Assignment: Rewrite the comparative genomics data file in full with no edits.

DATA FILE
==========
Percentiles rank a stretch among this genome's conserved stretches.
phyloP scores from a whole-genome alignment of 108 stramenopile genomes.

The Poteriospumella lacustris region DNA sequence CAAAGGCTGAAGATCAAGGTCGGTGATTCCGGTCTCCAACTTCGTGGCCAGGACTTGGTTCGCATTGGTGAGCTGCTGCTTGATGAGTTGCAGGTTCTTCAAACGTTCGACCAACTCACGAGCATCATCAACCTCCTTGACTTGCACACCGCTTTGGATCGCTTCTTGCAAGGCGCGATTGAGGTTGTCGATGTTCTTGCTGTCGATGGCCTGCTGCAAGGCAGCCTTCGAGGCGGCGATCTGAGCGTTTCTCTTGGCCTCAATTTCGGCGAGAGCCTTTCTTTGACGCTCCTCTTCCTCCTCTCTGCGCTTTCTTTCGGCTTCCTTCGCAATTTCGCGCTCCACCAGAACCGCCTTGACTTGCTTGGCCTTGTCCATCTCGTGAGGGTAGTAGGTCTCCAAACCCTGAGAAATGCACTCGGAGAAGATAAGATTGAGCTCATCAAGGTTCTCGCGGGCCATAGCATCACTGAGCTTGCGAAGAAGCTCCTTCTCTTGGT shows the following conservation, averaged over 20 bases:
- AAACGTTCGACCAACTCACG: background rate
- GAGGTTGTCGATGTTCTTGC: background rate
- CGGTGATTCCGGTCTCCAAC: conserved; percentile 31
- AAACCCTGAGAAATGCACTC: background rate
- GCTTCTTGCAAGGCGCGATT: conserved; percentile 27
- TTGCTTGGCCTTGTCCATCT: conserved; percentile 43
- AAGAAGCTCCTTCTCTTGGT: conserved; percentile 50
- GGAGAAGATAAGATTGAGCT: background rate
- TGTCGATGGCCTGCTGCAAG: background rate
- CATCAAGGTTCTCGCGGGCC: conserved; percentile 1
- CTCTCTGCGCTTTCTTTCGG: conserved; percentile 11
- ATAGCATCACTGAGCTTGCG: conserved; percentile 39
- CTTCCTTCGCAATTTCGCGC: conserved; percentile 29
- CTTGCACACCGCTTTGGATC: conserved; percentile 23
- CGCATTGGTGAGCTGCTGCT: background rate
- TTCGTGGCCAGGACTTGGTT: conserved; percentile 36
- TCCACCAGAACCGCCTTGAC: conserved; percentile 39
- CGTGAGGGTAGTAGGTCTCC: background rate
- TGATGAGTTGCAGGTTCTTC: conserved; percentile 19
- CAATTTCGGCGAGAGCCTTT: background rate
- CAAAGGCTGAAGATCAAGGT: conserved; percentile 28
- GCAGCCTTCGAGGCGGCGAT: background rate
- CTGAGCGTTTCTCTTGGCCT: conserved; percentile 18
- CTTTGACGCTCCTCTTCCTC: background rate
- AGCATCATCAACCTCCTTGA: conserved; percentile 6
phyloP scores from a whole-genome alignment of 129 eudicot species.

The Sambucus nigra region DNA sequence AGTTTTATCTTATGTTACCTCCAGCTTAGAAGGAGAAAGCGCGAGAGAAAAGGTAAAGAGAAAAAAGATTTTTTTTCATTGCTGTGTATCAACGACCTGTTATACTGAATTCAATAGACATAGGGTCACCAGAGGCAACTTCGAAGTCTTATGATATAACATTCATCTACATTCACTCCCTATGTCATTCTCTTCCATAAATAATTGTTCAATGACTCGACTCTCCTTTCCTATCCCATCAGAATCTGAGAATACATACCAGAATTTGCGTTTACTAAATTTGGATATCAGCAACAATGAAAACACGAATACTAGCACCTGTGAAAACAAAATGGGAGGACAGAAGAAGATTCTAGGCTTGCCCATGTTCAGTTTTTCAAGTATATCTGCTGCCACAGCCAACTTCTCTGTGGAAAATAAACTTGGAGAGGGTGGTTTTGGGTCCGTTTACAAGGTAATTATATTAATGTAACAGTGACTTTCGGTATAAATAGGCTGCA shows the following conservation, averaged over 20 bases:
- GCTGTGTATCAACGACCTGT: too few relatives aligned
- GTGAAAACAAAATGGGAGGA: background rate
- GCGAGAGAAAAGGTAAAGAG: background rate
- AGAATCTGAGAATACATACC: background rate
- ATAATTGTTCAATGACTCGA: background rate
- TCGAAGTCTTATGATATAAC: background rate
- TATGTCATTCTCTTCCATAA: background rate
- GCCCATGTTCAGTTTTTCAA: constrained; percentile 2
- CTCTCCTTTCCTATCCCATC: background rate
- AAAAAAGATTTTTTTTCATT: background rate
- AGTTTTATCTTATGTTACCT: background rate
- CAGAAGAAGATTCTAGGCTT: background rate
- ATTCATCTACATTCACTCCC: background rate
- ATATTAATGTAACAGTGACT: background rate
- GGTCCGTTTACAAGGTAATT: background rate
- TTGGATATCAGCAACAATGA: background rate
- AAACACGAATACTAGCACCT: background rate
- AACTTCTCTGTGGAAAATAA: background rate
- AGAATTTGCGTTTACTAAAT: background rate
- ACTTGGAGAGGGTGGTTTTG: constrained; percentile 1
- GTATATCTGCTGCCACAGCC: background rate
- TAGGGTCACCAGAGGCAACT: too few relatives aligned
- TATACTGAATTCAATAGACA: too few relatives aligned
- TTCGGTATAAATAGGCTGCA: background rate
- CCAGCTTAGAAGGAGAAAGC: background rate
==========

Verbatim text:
Percentiles rank a stretch among this genome's conserved stretches.
phyloP scores from a whole-genome alignment of 108 stramenopile genomes.

The Poteriospumella lacustris region DNA sequence CAAAGGCTGAAGATCAAGGTCGGTGATTCCGGTCTCCAACTTCGTGGCCAGGACTTGGTTCGCATTGGTGAGCTGCTGCTTGATGAGTTGCAGGTTCTTCAAACGTTCGACCAACTCACGAGCATCATCAACCTCCTTGACTTGCACACCGCTTTGGATCGCTTCTTGCAAGGCGCGATTGAGGTTGTCGATGTTCTTGCTGTCGATGGCCTGCTGCAAGGCAGCCTTCGAGGCGGCGATCTGAGCGTTTCTCTTGGCCTCAATTTCGGCGAGAGCCTTTCTTTGACGCTCCTCTTCCTCCTCTCTGCGCTTTCTTTCGGCTTCCTTCGCAATTTCGCGCTCCACCAGAACCGCCTTGACTTGCTTGGCCTTGTCCATCTCGTGAGGGTAGTAGGTCTCCAAACCCTGAGAAATGCACTCGGAGAAGATAAGATTGAGCTCATCAAGGTTCTCGCGGGCCATAGCATCACTGAGCTTGCGAAGAAGCTCCTTCTCTTGGT shows the following conservation, averaged over 20 bases:
- AAACGTTCGACCAACTCACG: background rate
- GAGGTTGTCGATGTTCTTGC: background rate
- CGGTGATTCCGGTCTCCAAC: conserved; percentile 31
- AAACCCTGAGAAATGCACTC: background rate
- GCTTCTTGCAAGGCGCGATT: conserved; percentile 27
- TTGCTTGGCCTTGTCCATCT: conserved; percentile 43
- AAGAAGCTCCTTCTCTTGGT: conserved; percentile 50
- GGAGAAGATAAGATTGAGCT: background rate
- TGTCGATGGCCTGCTGCAAG: background rate
- CATCAAGGTTCTCGCGGGCC: conserved; percentile 1
- CTCTCTGCGCTTTCTTTCGG: conserved; percentile 11
- ATAGCATCACTGAGCTTGCG: conserved; percentile 39
- CTTCCTTCGCAATTTCGCGC: conserved; percentile 29
- CTTGCACACCGCTTTGGATC: conserved; percentile 23
- CGCATTGGTGAGCTGCTGCT: background rate
- TTCGTGGCCAGGACTTGGTT: conserved; percentile 36
- TCCACCAGAACCGCCTTGAC: conserved; percentile 39
- CGTGAGGGTAGTAGGTCTCC: background rate
- TGATGAGTTGCAGGTTCTTC: conserved; percentile 19
- CAATTTCGGCGAGAGCCTTT: background rate
- CAAAGGCTGAAGATCAAGGT: conserved; percentile 28
- GCAGCCTTCGAGGCGGCGAT: background rate
- CTGAGCGTTTCTCTTGGCCT: conserved; percentile 18
- CTTTGACGCTCCTCTTCCTC: background rate
- AGCATCATCAACCTCCTTGA: conserved; percentile 6
phyloP scores from a whole-genome alignment of 129 eudicot species.

The Sambucus nigra region DNA sequence AGTTTTATCTTATGTTACCTCCAGCTTAGAAGGAGAAAGCGCGAGAGAAAAGGTAAAGAGAAAAAAGATTTTTTTTCATTGCTGTGTATCAACGACCTGTTATACTGAATTCAATAGACATAGGGTCACCAGAGGCAACTTCGAAGTCTTATGATATAACATTCATCTACATTCACTCCCTATGTCATTCTCTTCCATAAATAATTGTTCAATGACTCGACTCTCCTTTCCTATCCCATCAGAATCTGAGAATACATACCAGAATTTGCGTTTACTAAATTTGGATATCAGCAACAATGAAAACACGAATACTAGCACCTGTGAAAACAAAATGGGAGGACAGAAGAAGATTCTAGGCTTGCCCATGTTCAGTTTTTCAAGTATATCTGCTGCCACAGCCAACTTCTCTGTGGAAAATAAACTTGGAGAGGGTGGTTTTGGGTCCGTTTACAAGGTAATTATATTAATGTAACAGTGACTTTCGGTATAAATAGGCTGCA shows the following conservation, averaged over 20 bases:
- GCTGTGTATCAACGACCTGT: too few relatives aligned
- GTGAAAACAAAATGGGAGGA: background rate
- GCGAGAGAAAAGGTAAAGAG: background rate
- AGAATCTGAGAATACATACC: background rate
- ATAATTGTTCAATGACTCGA: background rate
- TCGAAGTCTTATGATATAAC: background rate
- TATGTCATTCTCTTCCATAA: background rate
- GCCCATGTTCAGTTTTTCAA: constrained; percentile 2
- CTCTCCTTTCCTATCCCATC: background rate
- AAAAAAGATTTTTTTTCATT: background rate
- AGTTTTATCTTATGTTACCT: background rate
- CAGAAGAAGATTCTAGGCTT: background rate
- ATTCATCTACATTCACTCCC: background rate
- ATATTAATGTAACAGTGACT: background rate
- GGTCCGTTTACAAGGTAATT: background rate
- TTGGATATCAGCAACAATGA: background rate
- AAACACGAATACTAGCACCT: background rate
- AACTTCTCTGTGGAAAATAA: background rate
- AGAATTTGCGTTTACTAAAT: background rate
- ACTTGGAGAGGGTGGTTTTG: constrained; percentile 1
- GTATATCTGCTGCCACAGCC: background rate
- TAGGGTCACCAGAGGCAACT: too few relatives aligned
- TATACTGAATTCAATAGACA: too few relatives aligned
- TTCGGTATAAATAGGCTGCA: background rate
- CCAGCTTAGAAGGAGAAAGC: background rate